At the age of twelve, Carissa was taken to Juvenile Hall in Fresno by her mother, who declared Carissa to be out of control. Shortly after her arrival there, Carissa ran away from the group home for troubled youth, and began living on the streets. She promptly fell in with a prostitute named Linda who began grooming her young friend for a life of prostitution.
Eventually Carissa found her way to another Juvenile Hall and there she received counseling and help that she desperately needed. She began to attend school regularly, found several teachers who took the time to help her, and she began to rebuild her life.
Fast forward to 2012. Carissa has earned a Bachelor Degree, a Juris Doctorate from UCLA School of Law, an MBA from UCLA School of Management, and is now CEO of Runaway Girl, Inc., a corporation she has started to help homeless and lost street girls. Twelve years from being sold like a commodity, this woman has now come full-circle.
Carissa’s goal, now, is to be an advocate for the thousands of young girls who appear to have no hope or chance in life. She is determined to do for those young girls what two dedicated teachers did for her, namely give them a chance. I would not bet against Carissa Phelps.
Several things jump out at me regarding this story. I have written before about sex and child trafficking in the United States. It is a billion dollar industry, second only to illegal drugs, and it is growing rapidly. It is happening to the girl and boy next door; one day they are doing chores for mom and dad, and the next they are kidnapped into a world most of us cannot fathom, and it is happening in every major city in the United States.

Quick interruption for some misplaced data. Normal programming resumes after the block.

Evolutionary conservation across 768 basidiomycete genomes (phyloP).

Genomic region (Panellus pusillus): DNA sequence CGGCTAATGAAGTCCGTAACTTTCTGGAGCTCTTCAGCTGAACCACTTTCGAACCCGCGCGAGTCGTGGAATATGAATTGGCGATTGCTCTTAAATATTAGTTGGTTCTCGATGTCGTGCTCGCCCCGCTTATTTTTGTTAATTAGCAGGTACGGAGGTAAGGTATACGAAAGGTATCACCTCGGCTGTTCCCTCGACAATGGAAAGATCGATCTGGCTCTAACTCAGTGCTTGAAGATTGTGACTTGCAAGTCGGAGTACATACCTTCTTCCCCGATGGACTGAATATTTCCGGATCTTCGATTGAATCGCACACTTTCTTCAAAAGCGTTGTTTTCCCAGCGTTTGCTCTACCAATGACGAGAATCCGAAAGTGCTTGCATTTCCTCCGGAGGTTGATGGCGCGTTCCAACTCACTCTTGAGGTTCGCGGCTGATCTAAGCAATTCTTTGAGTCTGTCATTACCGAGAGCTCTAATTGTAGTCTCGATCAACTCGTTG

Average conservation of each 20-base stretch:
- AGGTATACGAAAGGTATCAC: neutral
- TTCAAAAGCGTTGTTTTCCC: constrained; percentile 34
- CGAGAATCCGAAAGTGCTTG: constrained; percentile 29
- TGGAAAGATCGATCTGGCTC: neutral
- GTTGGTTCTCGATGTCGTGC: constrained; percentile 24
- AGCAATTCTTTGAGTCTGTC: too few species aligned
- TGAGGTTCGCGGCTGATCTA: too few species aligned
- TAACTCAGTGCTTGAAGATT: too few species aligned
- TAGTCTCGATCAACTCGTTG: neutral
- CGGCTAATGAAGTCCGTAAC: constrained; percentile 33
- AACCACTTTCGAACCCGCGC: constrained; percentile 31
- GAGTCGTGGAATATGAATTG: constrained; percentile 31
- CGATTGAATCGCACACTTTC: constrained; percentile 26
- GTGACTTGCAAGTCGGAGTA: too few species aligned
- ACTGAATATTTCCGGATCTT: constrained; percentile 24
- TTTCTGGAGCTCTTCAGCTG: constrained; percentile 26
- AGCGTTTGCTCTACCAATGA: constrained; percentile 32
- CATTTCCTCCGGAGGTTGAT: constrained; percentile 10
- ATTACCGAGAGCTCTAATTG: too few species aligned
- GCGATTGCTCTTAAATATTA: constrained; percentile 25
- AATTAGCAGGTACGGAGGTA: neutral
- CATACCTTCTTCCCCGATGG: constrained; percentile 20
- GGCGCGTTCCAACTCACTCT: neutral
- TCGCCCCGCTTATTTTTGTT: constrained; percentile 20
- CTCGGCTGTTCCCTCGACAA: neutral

As deplorable as that fact is, I want to focus today on the human spirit. Carissa so beautifully exemplifies that which is in each of us, that incredible reserve of strength and resolve that keeps us moving forward in life despite overwhelming obstacles. This was a twelve-year old girl who in twelve years has gone from sex slave to corporate CEO.
I am in awe of this young woman, but then I am in awe of most people that I meet. As a former teacher I know of many of my students who, after graduation, met with some tough realities in life, and yet they kept moving forward, they kept clawing for a handhold, and they kept going after their dreams.
We do not have to look long for the negatives in life. The news agencies are more than happy to tell us about abuse, murder, and other senseless acts of violence. Isn’t it a relief to hear about the good in mankind, and the fire within us all that keeps us from giving up? That fire within us has a name….it is called hope!
Written by B. Holland